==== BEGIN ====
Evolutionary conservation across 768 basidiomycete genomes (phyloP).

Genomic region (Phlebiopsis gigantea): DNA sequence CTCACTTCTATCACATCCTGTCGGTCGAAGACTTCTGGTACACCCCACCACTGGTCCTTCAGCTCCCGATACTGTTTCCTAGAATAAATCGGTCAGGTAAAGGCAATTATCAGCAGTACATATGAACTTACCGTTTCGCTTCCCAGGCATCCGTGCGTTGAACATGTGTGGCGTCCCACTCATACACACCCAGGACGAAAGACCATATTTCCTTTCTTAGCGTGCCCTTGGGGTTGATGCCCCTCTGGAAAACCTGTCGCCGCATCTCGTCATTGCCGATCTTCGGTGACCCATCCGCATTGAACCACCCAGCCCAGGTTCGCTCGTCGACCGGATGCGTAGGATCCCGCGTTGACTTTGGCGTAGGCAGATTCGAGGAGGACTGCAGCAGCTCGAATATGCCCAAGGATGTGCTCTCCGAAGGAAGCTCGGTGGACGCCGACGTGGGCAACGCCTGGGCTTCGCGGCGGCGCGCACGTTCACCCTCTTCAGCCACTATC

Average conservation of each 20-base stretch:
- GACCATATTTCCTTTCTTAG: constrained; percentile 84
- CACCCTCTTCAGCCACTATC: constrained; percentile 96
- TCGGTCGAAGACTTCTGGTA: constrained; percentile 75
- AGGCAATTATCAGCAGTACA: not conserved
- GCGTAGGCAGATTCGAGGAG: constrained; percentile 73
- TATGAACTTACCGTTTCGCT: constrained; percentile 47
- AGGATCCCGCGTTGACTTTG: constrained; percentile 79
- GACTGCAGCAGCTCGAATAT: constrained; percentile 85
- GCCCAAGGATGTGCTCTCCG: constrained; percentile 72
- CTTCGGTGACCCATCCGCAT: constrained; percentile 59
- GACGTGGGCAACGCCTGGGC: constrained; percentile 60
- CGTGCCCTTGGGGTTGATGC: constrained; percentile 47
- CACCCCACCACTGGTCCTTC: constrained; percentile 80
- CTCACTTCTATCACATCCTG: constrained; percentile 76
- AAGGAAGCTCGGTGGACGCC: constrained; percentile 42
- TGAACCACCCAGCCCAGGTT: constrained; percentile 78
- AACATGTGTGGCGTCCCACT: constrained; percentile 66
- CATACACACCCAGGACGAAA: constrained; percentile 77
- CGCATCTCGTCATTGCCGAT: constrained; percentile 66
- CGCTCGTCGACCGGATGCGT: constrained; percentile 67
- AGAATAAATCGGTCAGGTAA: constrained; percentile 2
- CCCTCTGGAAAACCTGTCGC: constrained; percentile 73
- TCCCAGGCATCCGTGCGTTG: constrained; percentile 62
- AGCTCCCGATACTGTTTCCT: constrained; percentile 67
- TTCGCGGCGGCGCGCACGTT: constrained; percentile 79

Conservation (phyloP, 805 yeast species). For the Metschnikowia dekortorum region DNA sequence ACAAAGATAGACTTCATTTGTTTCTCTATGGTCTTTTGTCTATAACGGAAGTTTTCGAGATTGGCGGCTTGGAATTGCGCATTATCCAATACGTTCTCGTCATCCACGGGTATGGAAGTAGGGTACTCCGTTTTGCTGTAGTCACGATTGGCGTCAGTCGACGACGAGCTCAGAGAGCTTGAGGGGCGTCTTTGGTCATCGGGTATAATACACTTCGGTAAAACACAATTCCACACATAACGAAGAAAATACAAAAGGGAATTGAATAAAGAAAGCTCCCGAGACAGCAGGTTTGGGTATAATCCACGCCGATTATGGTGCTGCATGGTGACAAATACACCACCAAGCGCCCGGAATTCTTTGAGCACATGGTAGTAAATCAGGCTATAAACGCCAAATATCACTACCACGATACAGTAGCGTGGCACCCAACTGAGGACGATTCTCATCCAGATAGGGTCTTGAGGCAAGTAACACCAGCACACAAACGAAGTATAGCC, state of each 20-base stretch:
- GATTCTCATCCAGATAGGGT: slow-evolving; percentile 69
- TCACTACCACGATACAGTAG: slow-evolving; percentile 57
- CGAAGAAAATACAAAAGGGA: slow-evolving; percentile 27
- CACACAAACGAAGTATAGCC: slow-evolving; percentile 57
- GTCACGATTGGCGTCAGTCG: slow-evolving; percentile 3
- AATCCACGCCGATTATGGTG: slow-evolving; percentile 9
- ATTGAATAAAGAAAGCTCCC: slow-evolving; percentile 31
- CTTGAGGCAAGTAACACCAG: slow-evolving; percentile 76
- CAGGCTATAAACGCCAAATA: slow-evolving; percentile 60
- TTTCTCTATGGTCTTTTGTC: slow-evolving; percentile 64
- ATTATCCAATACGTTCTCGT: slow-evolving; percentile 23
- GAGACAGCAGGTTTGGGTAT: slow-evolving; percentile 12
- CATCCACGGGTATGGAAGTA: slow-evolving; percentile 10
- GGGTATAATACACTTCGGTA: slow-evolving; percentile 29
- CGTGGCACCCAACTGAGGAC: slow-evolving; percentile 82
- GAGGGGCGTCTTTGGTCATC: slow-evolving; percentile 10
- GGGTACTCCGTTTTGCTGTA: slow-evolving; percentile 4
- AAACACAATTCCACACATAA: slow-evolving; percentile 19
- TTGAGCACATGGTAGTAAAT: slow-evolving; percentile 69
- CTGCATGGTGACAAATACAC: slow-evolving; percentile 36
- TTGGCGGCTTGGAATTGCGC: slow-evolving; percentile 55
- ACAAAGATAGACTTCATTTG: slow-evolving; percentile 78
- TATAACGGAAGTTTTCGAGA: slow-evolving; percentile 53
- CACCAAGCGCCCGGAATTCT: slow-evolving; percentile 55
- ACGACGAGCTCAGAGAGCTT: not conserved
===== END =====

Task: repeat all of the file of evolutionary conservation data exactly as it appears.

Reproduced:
Evolutionary conservation across 768 basidiomycete genomes (phyloP).

Genomic region (Phlebiopsis gigantea): DNA sequence CTCACTTCTATCACATCCTGTCGGTCGAAGACTTCTGGTACACCCCACCACTGGTCCTTCAGCTCCCGATACTGTTTCCTAGAATAAATCGGTCAGGTAAAGGCAATTATCAGCAGTACATATGAACTTACCGTTTCGCTTCCCAGGCATCCGTGCGTTGAACATGTGTGGCGTCCCACTCATACACACCCAGGACGAAAGACCATATTTCCTTTCTTAGCGTGCCCTTGGGGTTGATGCCCCTCTGGAAAACCTGTCGCCGCATCTCGTCATTGCCGATCTTCGGTGACCCATCCGCATTGAACCACCCAGCCCAGGTTCGCTCGTCGACCGGATGCGTAGGATCCCGCGTTGACTTTGGCGTAGGCAGATTCGAGGAGGACTGCAGCAGCTCGAATATGCCCAAGGATGTGCTCTCCGAAGGAAGCTCGGTGGACGCCGACGTGGGCAACGCCTGGGCTTCGCGGCGGCGCGCACGTTCACCCTCTTCAGCCACTATC

Average conservation of each 20-base stretch:
- GACCATATTTCCTTTCTTAG: constrained; percentile 84
- CACCCTCTTCAGCCACTATC: constrained; percentile 96
- TCGGTCGAAGACTTCTGGTA: constrained; percentile 75
- AGGCAATTATCAGCAGTACA: not conserved
- GCGTAGGCAGATTCGAGGAG: constrained; percentile 73
- TATGAACTTACCGTTTCGCT: constrained; percentile 47
- AGGATCCCGCGTTGACTTTG: constrained; percentile 79
- GACTGCAGCAGCTCGAATAT: constrained; percentile 85
- GCCCAAGGATGTGCTCTCCG: constrained; percentile 72
- CTTCGGTGACCCATCCGCAT: constrained; percentile 59
- GACGTGGGCAACGCCTGGGC: constrained; percentile 60
- CGTGCCCTTGGGGTTGATGC: constrained; percentile 47
- CACCCCACCACTGGTCCTTC: constrained; percentile 80
- CTCACTTCTATCACATCCTG: constrained; percentile 76
- AAGGAAGCTCGGTGGACGCC: constrained; percentile 42
- TGAACCACCCAGCCCAGGTT: constrained; percentile 78
- AACATGTGTGGCGTCCCACT: constrained; percentile 66
- CATACACACCCAGGACGAAA: constrained; percentile 77
- CGCATCTCGTCATTGCCGAT: constrained; percentile 66
- CGCTCGTCGACCGGATGCGT: constrained; percentile 67
- AGAATAAATCGGTCAGGTAA: constrained; percentile 2
- CCCTCTGGAAAACCTGTCGC: constrained; percentile 73
- TCCCAGGCATCCGTGCGTTG: constrained; percentile 62
- AGCTCCCGATACTGTTTCCT: constrained; percentile 67
- TTCGCGGCGGCGCGCACGTT: constrained; percentile 79

Conservation (phyloP, 805 yeast species). For the Metschnikowia dekortorum region DNA sequence ACAAAGATAGACTTCATTTGTTTCTCTATGGTCTTTTGTCTATAACGGAAGTTTTCGAGATTGGCGGCTTGGAATTGCGCATTATCCAATACGTTCTCGTCATCCACGGGTATGGAAGTAGGGTACTCCGTTTTGCTGTAGTCACGATTGGCGTCAGTCGACGACGAGCTCAGAGAGCTTGAGGGGCGTCTTTGGTCATCGGGTATAATACACTTCGGTAAAACACAATTCCACACATAACGAAGAAAATACAAAAGGGAATTGAATAAAGAAAGCTCCCGAGACAGCAGGTTTGGGTATAATCCACGCCGATTATGGTGCTGCATGGTGACAAATACACCACCAAGCGCCCGGAATTCTTTGAGCACATGGTAGTAAATCAGGCTATAAACGCCAAATATCACTACCACGATACAGTAGCGTGGCACCCAACTGAGGACGATTCTCATCCAGATAGGGTCTTGAGGCAAGTAACACCAGCACACAAACGAAGTATAGCC, state of each 20-base stretch:
- GATTCTCATCCAGATAGGGT: slow-evolving; percentile 69
- TCACTACCACGATACAGTAG: slow-evolving; percentile 57
- CGAAGAAAATACAAAAGGGA: slow-evolving; percentile 27
- CACACAAACGAAGTATAGCC: slow-evolving; percentile 57
- GTCACGATTGGCGTCAGTCG: slow-evolving; percentile 3
- AATCCACGCCGATTATGGTG: slow-evolving; percentile 9
- ATTGAATAAAGAAAGCTCCC: slow-evolving; percentile 31
- CTTGAGGCAAGTAACACCAG: slow-evolving; percentile 76
- CAGGCTATAAACGCCAAATA: slow-evolving; percentile 60
- TTTCTCTATGGTCTTTTGTC: slow-evolving; percentile 64
- ATTATCCAATACGTTCTCGT: slow-evolving; percentile 23
- GAGACAGCAGGTTTGGGTAT: slow-evolving; percentile 12
- CATCCACGGGTATGGAAGTA: slow-evolving; percentile 10
- GGGTATAATACACTTCGGTA: slow-evolving; percentile 29
- CGTGGCACCCAACTGAGGAC: slow-evolving; percentile 82
- GAGGGGCGTCTTTGGTCATC: slow-evolving; percentile 10
- GGGTACTCCGTTTTGCTGTA: slow-evolving; percentile 4
- AAACACAATTCCACACATAA: slow-evolving; percentile 19
- TTGAGCACATGGTAGTAAAT: slow-evolving; percentile 69
- CTGCATGGTGACAAATACAC: slow-evolving; percentile 36
- TTGGCGGCTTGGAATTGCGC: slow-evolving; percentile 55
- ACAAAGATAGACTTCATTTG: slow-evolving; percentile 78
- TATAACGGAAGTTTTCGAGA: slow-evolving; percentile 53
- CACCAAGCGCCCGGAATTCT: slow-evolving; percentile 55
- ACGACGAGCTCAGAGAGCTT: not conserved